Multiple similar lines may be added to .tmux.conf for different values of TERM (-a means to append to the option). It also supports wildcards, so using rxvt-unicode* would apply to both rxvt-unicode and rxvt-unicode-256color.

Security concerns

If set-clipboard is set to external, only tmux can set the clipboard. If set to on and tmux is version 2.6 or newer, any application running inside tmux can create a tmux paste buffer and set the system clipboard. It doesn't matter if the command is run with su(1) or sudo(1) - if a command can write text to a tmux pane, it can set the clipboard.

This means that with set-clipboard set to on, great care must be taken with untrusted commands run inside tmux.

The same applies to any commands run without tmux if OSC 52 is enabled in the terminal.

Terminal support - tmux inside tmux

If tmux is run inside tmux, the inner tmux's outside terminal is tmux:

  • set-clipboard and Ms must be configured for the inner tmux as for any other terminal. TERM will be screen or screen-256color or tmux or tmux-256color.

  • The outer tmux must have set-clipboard set to on rather than external and it must be configured with Ms for its outside terminal, whatever that is.

  • The outside terminal must have OSC 52 enabled.

Terminal support - xterm

xterm supports OSC 52 but it is disabled by default. It can be enabled by putting this in .Xresources or .Xdefaults:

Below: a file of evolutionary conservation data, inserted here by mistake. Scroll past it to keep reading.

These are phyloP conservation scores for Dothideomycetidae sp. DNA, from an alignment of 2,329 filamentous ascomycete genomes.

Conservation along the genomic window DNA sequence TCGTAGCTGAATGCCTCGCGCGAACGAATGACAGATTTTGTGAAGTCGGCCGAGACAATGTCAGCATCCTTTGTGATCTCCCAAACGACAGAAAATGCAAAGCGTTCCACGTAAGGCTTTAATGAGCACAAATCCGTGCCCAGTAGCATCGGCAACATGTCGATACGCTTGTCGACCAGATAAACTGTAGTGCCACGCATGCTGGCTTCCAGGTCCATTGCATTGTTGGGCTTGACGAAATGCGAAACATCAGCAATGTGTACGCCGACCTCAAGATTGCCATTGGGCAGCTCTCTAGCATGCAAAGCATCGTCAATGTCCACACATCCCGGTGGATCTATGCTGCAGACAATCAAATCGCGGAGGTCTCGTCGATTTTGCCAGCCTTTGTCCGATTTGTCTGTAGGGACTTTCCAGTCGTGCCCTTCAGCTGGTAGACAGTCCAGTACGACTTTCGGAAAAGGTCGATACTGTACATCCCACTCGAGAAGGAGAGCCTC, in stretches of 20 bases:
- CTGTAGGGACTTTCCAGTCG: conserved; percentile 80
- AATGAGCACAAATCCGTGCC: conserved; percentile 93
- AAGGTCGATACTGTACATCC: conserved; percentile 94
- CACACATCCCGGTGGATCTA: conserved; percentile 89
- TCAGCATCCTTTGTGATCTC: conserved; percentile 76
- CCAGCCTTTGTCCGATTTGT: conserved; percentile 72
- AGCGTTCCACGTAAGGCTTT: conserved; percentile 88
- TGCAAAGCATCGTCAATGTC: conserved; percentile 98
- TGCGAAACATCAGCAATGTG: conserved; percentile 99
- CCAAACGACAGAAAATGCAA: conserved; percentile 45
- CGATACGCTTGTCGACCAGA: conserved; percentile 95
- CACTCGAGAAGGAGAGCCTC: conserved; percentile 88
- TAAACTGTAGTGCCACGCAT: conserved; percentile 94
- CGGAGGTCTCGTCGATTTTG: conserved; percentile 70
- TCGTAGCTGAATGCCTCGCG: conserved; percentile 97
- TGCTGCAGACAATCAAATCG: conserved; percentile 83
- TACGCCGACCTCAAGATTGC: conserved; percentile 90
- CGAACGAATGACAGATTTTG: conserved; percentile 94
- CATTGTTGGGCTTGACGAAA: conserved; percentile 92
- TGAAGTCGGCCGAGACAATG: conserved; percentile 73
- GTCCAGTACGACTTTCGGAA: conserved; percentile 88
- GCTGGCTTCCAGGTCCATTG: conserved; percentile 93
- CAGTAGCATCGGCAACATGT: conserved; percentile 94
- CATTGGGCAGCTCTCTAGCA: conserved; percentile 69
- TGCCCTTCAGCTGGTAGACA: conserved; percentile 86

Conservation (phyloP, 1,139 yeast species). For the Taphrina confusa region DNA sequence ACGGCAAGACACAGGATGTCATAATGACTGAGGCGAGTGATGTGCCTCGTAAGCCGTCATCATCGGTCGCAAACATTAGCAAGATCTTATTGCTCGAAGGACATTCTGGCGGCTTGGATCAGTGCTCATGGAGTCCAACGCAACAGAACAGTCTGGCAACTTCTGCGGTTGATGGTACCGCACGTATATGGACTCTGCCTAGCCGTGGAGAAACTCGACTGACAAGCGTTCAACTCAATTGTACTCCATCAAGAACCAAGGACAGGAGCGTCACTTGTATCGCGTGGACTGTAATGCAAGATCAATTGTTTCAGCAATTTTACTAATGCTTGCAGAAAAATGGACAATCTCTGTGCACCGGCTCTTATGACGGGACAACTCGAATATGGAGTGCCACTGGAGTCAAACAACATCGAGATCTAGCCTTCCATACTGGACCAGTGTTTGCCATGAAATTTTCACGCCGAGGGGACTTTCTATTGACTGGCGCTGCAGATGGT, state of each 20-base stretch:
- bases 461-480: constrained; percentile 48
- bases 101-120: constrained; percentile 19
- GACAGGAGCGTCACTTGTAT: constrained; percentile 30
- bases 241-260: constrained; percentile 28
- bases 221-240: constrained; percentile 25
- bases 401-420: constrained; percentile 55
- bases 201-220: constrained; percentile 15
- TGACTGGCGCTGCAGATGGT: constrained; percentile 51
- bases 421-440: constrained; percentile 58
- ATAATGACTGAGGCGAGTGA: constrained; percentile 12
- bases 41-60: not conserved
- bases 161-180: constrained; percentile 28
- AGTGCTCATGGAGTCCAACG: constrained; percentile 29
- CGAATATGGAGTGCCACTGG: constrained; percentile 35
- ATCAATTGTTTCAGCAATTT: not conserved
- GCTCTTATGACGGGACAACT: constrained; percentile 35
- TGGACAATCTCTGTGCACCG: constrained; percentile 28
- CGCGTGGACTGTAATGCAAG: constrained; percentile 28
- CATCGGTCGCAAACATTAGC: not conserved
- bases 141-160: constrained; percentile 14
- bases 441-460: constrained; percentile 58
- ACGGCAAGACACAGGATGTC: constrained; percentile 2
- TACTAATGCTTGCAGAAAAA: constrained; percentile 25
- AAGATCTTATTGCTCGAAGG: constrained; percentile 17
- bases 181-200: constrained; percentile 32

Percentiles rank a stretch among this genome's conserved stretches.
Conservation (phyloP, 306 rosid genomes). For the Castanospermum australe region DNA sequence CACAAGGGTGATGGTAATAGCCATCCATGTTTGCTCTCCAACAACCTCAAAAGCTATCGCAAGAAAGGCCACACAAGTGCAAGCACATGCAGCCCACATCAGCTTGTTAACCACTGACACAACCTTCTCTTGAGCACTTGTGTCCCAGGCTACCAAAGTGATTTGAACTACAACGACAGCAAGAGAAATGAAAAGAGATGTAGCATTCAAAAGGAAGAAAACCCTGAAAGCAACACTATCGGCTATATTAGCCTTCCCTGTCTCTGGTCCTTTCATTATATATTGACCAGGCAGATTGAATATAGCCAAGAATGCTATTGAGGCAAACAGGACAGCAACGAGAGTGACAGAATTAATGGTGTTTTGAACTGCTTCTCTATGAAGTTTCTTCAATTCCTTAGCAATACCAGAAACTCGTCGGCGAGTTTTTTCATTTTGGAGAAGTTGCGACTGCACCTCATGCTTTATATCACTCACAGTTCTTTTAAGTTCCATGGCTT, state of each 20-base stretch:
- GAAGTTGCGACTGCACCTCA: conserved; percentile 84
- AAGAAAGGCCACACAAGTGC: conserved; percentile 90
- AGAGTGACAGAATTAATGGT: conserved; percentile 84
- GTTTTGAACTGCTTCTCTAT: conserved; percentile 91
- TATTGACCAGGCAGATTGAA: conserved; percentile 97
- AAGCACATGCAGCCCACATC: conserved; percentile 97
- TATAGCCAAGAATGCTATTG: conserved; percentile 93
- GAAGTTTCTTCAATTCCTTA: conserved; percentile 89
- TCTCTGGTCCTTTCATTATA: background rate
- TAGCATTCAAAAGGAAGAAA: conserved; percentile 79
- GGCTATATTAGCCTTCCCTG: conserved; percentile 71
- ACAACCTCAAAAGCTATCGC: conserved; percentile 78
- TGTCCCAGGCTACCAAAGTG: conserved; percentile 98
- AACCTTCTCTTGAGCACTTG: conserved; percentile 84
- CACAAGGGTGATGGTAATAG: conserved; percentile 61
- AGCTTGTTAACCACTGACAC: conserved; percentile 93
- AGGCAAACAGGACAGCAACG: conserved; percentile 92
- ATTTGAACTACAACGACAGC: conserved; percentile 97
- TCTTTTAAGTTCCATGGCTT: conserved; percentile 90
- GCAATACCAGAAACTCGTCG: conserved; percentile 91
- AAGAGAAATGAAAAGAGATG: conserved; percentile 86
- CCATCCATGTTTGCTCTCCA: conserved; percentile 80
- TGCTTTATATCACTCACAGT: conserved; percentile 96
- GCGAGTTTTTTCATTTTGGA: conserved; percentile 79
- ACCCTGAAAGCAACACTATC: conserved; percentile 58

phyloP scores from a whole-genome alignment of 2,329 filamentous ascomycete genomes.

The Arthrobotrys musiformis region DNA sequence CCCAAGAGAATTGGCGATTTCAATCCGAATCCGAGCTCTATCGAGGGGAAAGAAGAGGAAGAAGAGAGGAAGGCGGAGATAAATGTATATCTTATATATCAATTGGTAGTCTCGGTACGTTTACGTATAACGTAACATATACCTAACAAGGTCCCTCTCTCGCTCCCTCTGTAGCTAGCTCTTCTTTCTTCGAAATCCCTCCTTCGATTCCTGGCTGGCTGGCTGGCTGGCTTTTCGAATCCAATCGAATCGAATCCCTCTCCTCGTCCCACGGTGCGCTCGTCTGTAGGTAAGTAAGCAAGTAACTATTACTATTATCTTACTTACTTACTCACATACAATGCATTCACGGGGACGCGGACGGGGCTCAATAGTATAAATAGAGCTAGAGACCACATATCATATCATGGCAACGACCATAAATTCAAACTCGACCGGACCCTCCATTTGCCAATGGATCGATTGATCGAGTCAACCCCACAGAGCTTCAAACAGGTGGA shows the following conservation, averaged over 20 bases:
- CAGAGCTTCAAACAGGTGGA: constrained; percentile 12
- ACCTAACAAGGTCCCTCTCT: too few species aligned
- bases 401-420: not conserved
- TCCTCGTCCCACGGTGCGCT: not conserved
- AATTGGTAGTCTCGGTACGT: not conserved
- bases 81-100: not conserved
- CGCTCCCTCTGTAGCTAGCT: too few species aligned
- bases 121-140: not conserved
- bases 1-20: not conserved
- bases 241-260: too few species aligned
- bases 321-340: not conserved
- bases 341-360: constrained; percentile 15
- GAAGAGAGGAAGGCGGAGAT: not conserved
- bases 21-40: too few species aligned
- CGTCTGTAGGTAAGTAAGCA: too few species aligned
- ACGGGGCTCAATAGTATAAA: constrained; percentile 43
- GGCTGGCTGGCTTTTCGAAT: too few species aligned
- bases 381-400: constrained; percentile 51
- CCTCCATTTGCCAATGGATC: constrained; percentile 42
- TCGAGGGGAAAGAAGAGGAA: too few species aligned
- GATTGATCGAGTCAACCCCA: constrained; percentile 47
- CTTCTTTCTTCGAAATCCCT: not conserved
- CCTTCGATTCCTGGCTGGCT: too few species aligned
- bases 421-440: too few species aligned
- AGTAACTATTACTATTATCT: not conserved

XTerm*disallowedWindowOps: 20,21,SetXprop

Terminal support - VTE terminals

VTE terminals (GNOME terminal, XFCE terminal, Terminator) do not support the OSC 52 escape sequence.

Most will ignore it, but some versions will not and will instead print it to the terminal - this appears as a large set of letters and numbers covering any existing text. To fix this problem, turn set-clipboard off:

set -s set-clipboard off

Terminal support - Kitty

Kitty does support OSC 52, but it has a bug where it appends to the clipboard each time text is copied rather than replacing it.

This bug can be worked around by modifying the kitty.conf file to add no-append:

clipboard_control write-primary write-clipboard no-append

Terminal support - rxvt-unicode

rxvt-unicode does not support OSC 52 natively. There is an unofficial Perl extension here.

Terminal support - st

st supports OSC 52 but versions before 0.8.3 have a length limit on the amount of text that can be copied, so text may be truncated.

Terminal support - iTerm2

iTerm2 supports OSC 52 but it has be enabled from the preferences with this option:

Quick summary

In summary, to configure set-clipboard, follow these steps:

  1. Make sure set-clipboard is set in tmux:

    $ tmux show -s set-clipboard

    If it is not on or external, add this to .tmux.conf and restart tmux (use on rather than external before tmux 2.6):

    set -s set-clipboard external
  2. Make sure Ms is set. Start tmux and run:

    $ tmux info|grep Ms
    180: Ms: [missing]

    If it is [missing], get the value of TERM outside tmux:

    $ echo $TERM

    Then add an appropriate terminal-features or terminal-overrides line to .tmux.conf and restart tmux. For tmux 3.2 or later:

    set -as terminal-features ',rxvt-unicode-256color:clipboard'

    Or for older tmux versions:

    set -as terminal-overrides ',rxvt-unicode-256color:Ms=\E]52;%p1%s;%p2%s\007'

    Then start tmux and check it has worked by running this inside tmux:

    $ tmux info|grep Ms:
    180: Ms: (string) \033]52;%p1%s;%p2%s\a
  3. Enable support in the terminal options if necessary, or use a terminal where it is enabled by default.

External tools